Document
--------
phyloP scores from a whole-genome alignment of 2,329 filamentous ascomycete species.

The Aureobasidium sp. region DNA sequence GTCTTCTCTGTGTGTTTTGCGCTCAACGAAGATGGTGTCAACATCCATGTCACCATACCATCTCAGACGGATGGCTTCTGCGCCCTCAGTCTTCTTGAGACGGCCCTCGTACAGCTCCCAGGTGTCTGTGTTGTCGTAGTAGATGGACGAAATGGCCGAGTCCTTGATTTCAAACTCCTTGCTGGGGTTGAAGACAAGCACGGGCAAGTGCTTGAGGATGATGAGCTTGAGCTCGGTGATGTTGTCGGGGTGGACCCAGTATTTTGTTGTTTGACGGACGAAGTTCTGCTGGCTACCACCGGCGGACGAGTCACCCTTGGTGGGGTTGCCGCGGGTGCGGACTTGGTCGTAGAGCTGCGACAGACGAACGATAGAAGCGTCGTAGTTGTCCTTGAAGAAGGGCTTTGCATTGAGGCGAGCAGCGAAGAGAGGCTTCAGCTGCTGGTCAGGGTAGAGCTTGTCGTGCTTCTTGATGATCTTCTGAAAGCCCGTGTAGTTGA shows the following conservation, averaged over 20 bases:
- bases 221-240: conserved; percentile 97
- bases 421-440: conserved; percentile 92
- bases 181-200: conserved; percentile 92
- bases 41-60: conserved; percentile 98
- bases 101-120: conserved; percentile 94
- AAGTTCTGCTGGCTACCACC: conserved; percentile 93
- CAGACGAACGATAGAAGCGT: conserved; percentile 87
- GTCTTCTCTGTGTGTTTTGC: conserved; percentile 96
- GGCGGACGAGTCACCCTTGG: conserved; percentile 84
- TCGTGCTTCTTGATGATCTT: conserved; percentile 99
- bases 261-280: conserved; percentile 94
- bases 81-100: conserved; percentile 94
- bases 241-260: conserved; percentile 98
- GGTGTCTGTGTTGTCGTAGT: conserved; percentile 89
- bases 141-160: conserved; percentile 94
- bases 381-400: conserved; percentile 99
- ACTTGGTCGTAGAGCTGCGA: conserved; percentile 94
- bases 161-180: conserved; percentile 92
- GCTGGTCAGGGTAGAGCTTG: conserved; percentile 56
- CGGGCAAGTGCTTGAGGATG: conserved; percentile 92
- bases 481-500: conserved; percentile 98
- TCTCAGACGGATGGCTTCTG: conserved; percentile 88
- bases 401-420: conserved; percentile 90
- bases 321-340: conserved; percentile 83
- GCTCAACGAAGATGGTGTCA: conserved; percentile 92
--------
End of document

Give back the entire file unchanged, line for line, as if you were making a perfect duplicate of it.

phyloP scores from a whole-genome alignment of 2,329 filamentous ascomycete species.

The Aureobasidium sp. region DNA sequence GTCTTCTCTGTGTGTTTTGCGCTCAACGAAGATGGTGTCAACATCCATGTCACCATACCATCTCAGACGGATGGCTTCTGCGCCCTCAGTCTTCTTGAGACGGCCCTCGTACAGCTCCCAGGTGTCTGTGTTGTCGTAGTAGATGGACGAAATGGCCGAGTCCTTGATTTCAAACTCCTTGCTGGGGTTGAAGACAAGCACGGGCAAGTGCTTGAGGATGATGAGCTTGAGCTCGGTGATGTTGTCGGGGTGGACCCAGTATTTTGTTGTTTGACGGACGAAGTTCTGCTGGCTACCACCGGCGGACGAGTCACCCTTGGTGGGGTTGCCGCGGGTGCGGACTTGGTCGTAGAGCTGCGACAGACGAACGATAGAAGCGTCGTAGTTGTCCTTGAAGAAGGGCTTTGCATTGAGGCGAGCAGCGAAGAGAGGCTTCAGCTGCTGGTCAGGGTAGAGCTTGTCGTGCTTCTTGATGATCTTCTGAAAGCCCGTGTAGTTGA shows the following conservation, averaged over 20 bases:
- bases 221-240: conserved; percentile 97
- bases 421-440: conserved; percentile 92
- bases 181-200: conserved; percentile 92
- bases 41-60: conserved; percentile 98
- bases 101-120: conserved; percentile 94
- AAGTTCTGCTGGCTACCACC: conserved; percentile 93
- CAGACGAACGATAGAAGCGT: conserved; percentile 87
- GTCTTCTCTGTGTGTTTTGC: conserved; percentile 96
- GGCGGACGAGTCACCCTTGG: conserved; percentile 84
- TCGTGCTTCTTGATGATCTT: conserved; percentile 99
- bases 261-280: conserved; percentile 94
- bases 81-100: conserved; percentile 94
- bases 241-260: conserved; percentile 98
- GGTGTCTGTGTTGTCGTAGT: conserved; percentile 89
- bases 141-160: conserved; percentile 94
- bases 381-400: conserved; percentile 99
- ACTTGGTCGTAGAGCTGCGA: conserved; percentile 94
- bases 161-180: conserved; percentile 92
- GCTGGTCAGGGTAGAGCTTG: conserved; percentile 56
- CGGGCAAGTGCTTGAGGATG: conserved; percentile 92
- bases 481-500: conserved; percentile 98
- TCTCAGACGGATGGCTTCTG: conserved; percentile 88
- bases 401-420: conserved; percentile 90
- bases 321-340: conserved; percentile 83
- GCTCAACGAAGATGGTGTCA: conserved; percentile 92